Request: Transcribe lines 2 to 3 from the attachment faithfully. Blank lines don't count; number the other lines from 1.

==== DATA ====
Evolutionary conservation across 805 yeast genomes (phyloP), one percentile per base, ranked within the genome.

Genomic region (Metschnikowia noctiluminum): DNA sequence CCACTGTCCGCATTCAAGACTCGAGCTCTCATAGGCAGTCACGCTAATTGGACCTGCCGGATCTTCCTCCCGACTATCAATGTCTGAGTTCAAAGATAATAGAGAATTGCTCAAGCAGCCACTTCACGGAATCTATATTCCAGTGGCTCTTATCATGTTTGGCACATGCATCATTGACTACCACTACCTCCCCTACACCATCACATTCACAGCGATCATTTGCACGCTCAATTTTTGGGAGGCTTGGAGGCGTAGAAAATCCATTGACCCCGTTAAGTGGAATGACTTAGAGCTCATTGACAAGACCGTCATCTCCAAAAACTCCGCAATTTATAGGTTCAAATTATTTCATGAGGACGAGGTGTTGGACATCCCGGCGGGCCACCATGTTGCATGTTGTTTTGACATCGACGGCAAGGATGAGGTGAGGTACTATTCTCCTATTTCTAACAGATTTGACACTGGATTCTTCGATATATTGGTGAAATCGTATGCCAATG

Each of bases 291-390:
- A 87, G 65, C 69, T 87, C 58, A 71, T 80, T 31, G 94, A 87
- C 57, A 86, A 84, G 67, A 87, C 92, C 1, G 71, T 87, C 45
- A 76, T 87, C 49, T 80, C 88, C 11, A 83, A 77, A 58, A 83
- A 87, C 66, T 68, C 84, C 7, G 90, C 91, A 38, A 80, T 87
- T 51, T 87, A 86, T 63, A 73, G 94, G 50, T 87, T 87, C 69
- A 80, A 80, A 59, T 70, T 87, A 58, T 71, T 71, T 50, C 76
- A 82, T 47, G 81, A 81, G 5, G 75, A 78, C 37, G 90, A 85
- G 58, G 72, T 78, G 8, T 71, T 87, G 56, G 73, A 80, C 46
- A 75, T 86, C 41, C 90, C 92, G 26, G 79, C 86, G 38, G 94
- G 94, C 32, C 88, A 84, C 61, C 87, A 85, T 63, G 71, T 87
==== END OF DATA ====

Genomic region (Metschnikowia noctiluminum): DNA sequence CCACTGTCCGCATTCAAGACTCGAGCTCTCATAGGCAGTCACGCTAATTGGACCTGCCGGATCTTCCTCCCGACTATCAATGTCTGAGTTCAAAGATAATAGAGAATTGCTCAAGCAGCCACTTCACGGAATCTATATTCCAGTGGCTCTTATCATGTTTGGCACATGCATCATTGACTACCACTACCTCCCCTACACCATCACATTCACAGCGATCATTTGCACGCTCAATTTTTGGGAGGCTTGGAGGCGTAGAAAATCCATTGACCCCGTTAAGTGGAATGACTTAGAGCTCATTGACAAGACCGTCATCTCCAAAAACTCCGCAATTTATAGGTTCAAATTATTTCATGAGGACGAGGTGTTGGACATCCCGGCGGGCCACCATGTTGCATGTTGTTTTGACATCGACGGCAAGGATGAGGTGAGGTACTATTCTCCTATTTCTAACAGATTTGACACTGGATTCTTCGATATATTGGTGAAATCGTATGCCAATG

Each of bases 291-390: